Best New Artist Showing: I was totally impressed with the Eli Young Band's stage presence and harmonious delivery of "Even If It Breaks Your Heart." They really involved the crowd. Good work, guys!
Best New Single: Kelly Clarkson, the Band Perry, Tim McGraw, and Faith Hill all sang strong renditions of new singles at the show last night, but Brad Paisley's tender-then-building version of his latest tune, "Southern Comfort Zone," proved the most memorable. And not just because of his awesome guitar. Even with that ridiculous choir!
Worst New Single: Sorry, Keith Urban, but that drum-machine-driven Zac Brown-collab "Georgia Woods" didn't work. Where was the hook?
Best Mashup: In one of the best performances of the night, Eric Church shifted from a straightforward rendition of his wide-open rocker "Springsteen" into a song by the Boss himself, "Born to Run." It was a fun surprise (as well as a public "thanks" to Bruce Springsteen for the use of his name), and it revealed how well Church's voice is suited to pounding arena anthems.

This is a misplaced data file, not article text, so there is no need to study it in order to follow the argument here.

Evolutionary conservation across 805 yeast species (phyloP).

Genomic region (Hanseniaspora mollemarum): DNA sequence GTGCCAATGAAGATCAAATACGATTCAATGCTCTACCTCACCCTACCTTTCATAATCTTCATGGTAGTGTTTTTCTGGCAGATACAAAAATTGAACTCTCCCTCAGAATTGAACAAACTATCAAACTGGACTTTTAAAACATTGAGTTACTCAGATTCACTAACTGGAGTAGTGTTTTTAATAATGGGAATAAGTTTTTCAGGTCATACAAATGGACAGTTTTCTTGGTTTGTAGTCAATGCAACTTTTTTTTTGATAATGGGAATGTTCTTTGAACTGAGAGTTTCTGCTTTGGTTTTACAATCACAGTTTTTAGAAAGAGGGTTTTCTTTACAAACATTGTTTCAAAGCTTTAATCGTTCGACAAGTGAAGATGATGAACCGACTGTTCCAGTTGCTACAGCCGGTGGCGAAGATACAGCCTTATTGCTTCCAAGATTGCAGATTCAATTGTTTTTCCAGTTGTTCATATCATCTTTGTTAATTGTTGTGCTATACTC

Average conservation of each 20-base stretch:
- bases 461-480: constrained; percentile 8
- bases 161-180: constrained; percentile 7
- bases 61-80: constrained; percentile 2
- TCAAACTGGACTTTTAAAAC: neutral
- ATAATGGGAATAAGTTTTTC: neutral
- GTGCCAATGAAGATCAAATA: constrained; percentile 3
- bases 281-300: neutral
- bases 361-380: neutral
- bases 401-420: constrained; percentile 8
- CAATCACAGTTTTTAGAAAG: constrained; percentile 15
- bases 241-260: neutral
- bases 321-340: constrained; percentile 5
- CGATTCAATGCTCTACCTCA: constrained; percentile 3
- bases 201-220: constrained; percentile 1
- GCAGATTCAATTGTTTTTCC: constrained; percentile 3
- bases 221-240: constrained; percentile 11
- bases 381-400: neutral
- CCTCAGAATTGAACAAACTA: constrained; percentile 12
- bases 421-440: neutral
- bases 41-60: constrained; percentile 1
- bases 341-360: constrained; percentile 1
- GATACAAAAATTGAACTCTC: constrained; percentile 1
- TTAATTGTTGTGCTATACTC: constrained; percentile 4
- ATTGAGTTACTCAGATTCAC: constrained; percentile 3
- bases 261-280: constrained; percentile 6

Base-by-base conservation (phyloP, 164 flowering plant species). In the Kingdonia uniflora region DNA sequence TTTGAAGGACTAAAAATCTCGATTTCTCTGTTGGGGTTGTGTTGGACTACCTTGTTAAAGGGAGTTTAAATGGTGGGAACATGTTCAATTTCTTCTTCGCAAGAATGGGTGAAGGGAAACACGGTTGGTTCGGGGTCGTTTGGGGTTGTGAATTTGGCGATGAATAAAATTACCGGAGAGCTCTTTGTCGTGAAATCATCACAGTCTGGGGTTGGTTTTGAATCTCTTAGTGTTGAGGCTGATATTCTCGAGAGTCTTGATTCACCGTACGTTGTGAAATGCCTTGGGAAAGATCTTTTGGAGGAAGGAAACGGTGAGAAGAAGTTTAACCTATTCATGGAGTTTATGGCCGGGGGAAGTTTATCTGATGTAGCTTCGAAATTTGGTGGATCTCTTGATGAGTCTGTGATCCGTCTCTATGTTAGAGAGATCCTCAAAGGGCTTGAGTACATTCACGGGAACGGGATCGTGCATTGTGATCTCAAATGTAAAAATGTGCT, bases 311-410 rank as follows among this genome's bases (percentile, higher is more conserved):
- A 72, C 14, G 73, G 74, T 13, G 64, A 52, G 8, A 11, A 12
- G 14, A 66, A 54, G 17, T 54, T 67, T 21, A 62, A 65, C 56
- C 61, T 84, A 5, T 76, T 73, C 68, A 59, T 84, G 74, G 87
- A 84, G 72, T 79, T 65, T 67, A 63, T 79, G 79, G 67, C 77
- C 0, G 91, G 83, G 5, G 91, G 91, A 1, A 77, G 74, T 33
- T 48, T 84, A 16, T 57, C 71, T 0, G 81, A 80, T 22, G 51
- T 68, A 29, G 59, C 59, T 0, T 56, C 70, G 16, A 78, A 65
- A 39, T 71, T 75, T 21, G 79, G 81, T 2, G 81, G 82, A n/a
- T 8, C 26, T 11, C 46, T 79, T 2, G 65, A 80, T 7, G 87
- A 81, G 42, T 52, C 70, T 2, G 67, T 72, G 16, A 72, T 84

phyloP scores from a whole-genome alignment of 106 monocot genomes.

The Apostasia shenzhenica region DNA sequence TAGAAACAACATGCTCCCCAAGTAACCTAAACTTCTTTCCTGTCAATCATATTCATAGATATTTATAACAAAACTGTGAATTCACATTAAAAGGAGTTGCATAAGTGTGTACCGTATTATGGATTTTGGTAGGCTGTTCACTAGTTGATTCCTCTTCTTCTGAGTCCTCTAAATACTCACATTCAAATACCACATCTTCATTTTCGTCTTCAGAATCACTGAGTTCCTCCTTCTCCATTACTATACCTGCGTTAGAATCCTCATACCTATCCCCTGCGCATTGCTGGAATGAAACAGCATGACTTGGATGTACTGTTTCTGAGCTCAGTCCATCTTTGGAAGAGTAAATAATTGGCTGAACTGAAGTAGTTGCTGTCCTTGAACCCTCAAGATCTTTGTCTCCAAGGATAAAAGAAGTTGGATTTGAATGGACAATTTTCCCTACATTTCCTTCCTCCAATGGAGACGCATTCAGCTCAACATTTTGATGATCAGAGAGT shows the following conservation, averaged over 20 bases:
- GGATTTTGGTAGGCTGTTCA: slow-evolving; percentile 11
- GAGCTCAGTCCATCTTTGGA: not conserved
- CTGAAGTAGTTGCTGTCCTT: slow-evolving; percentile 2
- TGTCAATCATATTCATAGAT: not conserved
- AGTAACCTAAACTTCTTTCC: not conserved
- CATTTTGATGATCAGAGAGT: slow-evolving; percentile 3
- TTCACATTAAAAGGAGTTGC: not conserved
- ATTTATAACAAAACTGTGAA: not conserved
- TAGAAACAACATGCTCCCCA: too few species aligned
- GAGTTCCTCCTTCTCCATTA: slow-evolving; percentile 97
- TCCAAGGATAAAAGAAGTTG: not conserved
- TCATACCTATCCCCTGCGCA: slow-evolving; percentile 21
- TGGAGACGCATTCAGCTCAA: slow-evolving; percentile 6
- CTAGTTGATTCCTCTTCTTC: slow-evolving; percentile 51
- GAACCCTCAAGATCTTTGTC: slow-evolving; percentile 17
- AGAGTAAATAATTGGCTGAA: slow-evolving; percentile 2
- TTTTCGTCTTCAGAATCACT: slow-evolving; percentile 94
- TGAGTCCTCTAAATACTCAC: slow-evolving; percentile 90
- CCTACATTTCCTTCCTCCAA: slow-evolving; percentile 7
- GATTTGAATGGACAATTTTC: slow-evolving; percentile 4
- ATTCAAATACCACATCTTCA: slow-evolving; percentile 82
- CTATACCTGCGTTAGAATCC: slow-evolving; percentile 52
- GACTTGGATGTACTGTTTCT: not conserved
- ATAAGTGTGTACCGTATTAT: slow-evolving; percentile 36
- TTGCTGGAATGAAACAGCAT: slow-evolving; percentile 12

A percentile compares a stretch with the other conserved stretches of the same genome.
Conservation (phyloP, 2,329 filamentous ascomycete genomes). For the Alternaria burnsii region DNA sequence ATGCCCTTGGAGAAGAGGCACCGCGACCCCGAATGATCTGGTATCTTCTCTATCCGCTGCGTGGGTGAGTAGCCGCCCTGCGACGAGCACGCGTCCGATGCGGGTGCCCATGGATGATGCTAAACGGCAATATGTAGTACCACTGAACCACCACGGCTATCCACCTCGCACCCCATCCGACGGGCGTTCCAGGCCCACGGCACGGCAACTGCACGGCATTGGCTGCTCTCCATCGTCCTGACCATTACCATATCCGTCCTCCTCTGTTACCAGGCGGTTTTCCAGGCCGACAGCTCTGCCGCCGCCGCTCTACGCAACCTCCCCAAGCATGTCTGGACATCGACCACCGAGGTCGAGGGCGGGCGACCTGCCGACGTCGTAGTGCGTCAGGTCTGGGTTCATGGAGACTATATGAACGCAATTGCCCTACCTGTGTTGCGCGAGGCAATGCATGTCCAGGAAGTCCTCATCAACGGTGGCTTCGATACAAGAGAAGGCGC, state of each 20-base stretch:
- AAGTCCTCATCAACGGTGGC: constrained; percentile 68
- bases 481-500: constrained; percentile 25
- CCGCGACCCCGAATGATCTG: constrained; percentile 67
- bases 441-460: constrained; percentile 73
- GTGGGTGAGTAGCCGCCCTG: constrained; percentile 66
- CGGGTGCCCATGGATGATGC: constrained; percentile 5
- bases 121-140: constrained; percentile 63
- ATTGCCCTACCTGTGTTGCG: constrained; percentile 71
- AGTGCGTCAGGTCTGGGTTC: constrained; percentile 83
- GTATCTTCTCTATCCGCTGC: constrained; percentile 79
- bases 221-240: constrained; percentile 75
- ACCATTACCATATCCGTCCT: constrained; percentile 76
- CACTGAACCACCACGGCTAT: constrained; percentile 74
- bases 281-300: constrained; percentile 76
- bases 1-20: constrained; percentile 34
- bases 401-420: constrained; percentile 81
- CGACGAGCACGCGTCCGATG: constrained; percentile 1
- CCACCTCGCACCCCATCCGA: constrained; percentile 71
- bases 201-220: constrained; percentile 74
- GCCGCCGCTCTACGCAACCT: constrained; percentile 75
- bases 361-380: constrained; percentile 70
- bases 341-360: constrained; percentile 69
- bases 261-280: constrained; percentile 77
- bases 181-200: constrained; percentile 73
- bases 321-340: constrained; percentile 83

Honorable Mention for Best Mini-Mashup: Brad Paisley snuck a line from "Empire State of Mind" into the beginning of his performance of "Southern Comfort Zone."
Best/Worst Puppy-Dog Eyes: Hunter Hayes had the audience (which he was sitting in the middle of) swooning with his sensitive take on his well-written ballad "Wanted." This kid — the rightful Best New Artist winner — knows exactly what he's doing and he is talented to boot, but he can seem a little too polished at times, right? When he clasps his hands and bows his head repeatedly after a performance, or when he guffaws so knowingly at a joke about an industry he's still getting to know, it can come across like Ryan Seacrest 2.0